Massachusetts came to epitomize the nation’s divide. On the Atlantic Coast lay Boston and the prosperous, cosmopolitan, mercantile East, where shippers such as John Hancock and James Bowdoin, two extremely rich speculators with egos to match — the Donald Trumps of post-revolutionary America — grew wealthier by the day. Inland, away from the ports, was the agrarian West, where gruff, laconic, debt-ridden farmers — the pickup truck owners — were regularly hauled into court to be deprived of their land or sent to prison.
Gov. Bowdoin ignored the westerners’ plea to issue paper money. (He and Hancock handed the governorship back and forth for the entire decade.) Bowdoin, unwilling to part with a cent, had no intention of adopting a monetary system that would effectively write down debts by as much as 90 percent.
Finally, in June 1786, the westerners’ frustrations boiled over and some took up arms against the ruling elite. They initially confined themselves to shutting down courthouses to prevent creditors from pressing claims but soon grew to what seemed a formidable force, determined to overthrow a state government they saw as a tool of the rich. A similar protest began in neighboring New Hampshire and threatened to spread to other states where debt was crushing yeoman farmers and other artisans.
After Congress refused to bankroll a military response, Bowdoin and his fellow creditors approached Massachusetts-born Benjamin Lincoln, a Continental Army general turned land speculator. Lincoln “went immediately to a club of the first characters in Boston, who met that night and suggested to them the importance of becoming loaners of a part of their property if they wished to secure the remainder.” The plea, described as “very persuasive,” garnered more than £6,000 in a week.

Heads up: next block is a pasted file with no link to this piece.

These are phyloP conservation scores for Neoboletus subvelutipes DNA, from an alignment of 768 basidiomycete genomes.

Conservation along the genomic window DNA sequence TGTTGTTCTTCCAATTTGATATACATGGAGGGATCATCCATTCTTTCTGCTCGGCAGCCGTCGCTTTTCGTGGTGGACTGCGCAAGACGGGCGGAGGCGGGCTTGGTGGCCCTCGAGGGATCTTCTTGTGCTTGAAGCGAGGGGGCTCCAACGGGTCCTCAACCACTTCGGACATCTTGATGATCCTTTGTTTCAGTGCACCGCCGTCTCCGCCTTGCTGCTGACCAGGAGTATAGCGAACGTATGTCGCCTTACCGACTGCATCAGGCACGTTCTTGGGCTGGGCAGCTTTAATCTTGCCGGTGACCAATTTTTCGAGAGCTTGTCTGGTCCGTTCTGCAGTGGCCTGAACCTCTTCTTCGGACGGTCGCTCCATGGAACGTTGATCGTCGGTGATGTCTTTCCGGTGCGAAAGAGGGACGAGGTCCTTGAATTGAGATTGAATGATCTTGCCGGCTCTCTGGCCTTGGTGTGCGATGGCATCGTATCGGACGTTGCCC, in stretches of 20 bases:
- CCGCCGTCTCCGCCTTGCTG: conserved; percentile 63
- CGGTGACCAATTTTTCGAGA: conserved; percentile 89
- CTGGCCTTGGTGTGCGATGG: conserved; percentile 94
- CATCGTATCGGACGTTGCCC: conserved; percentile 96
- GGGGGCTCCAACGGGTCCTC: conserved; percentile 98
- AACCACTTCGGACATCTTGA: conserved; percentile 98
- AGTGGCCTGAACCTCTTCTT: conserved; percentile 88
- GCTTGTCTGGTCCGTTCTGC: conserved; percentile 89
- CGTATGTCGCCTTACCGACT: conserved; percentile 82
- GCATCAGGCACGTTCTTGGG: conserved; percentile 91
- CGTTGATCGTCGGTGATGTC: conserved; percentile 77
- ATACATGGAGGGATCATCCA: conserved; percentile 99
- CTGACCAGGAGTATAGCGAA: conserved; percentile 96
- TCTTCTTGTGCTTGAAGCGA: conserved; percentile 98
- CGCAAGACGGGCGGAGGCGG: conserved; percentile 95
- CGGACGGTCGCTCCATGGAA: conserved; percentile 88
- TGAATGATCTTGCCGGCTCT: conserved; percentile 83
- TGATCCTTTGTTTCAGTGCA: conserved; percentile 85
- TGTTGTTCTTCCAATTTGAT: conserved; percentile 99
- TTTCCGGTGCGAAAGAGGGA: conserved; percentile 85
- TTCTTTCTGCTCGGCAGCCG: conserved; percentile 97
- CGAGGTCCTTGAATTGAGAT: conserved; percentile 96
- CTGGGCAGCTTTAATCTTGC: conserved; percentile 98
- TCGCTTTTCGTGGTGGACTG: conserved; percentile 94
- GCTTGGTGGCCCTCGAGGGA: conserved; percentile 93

By the end of January 1787, the leading coastal merchants had contributed enough to fund an army of 3,000 to march against less than 1,500 poorly armed rebels, now known as Shays Men for Daniel Shays, a 49-year-old former captain in the Continental Army who had fought at Bunker Hill and Lexington and Concord.
After a disastrous battle at a federal arsenal in Springfield, where the rebels had hoped to supplement their meager supply of arms, Lincoln’s force ran down the stragglers and by the end of February it was all over. Some rebels were jailed, a few hanged, and the rest disarmed and sent home. Shays himself fled to Vermont, which, not yet in the Union, was technically a foreign country.
In the end, Shays’ Rebellion had not amounted to much. Nevertheless, the prospect of an armed uprising terrified both the creditor class in the North and the plantation class in South, where rebellious farmers might also incite slave revolt. The growing unrest emphasized the need for a stronger national government to prevent wholesale insurrection.
And so, nationalists such as Madison, Hamilton, and John Dickinson were able to persuade Congress to call a national convention, set for May in Philadelphia, to strengthen the fatally weak Articles of Confederation. What they produced not only introduced a bit of democracy — only the upper classes had any real say in choosing the nation’s leaders — but also empowered the government to put down another populist uprising, should one arise.
And so, those who wish so ardently for a return to the good old days might bear in mind that, like the Trump crowd, the Bowdoins and Hancocks also made grandiose promises to those who contributed the most and were recompensed the least. Those promises were broken, as Trump and his ilk’s surely will be as well.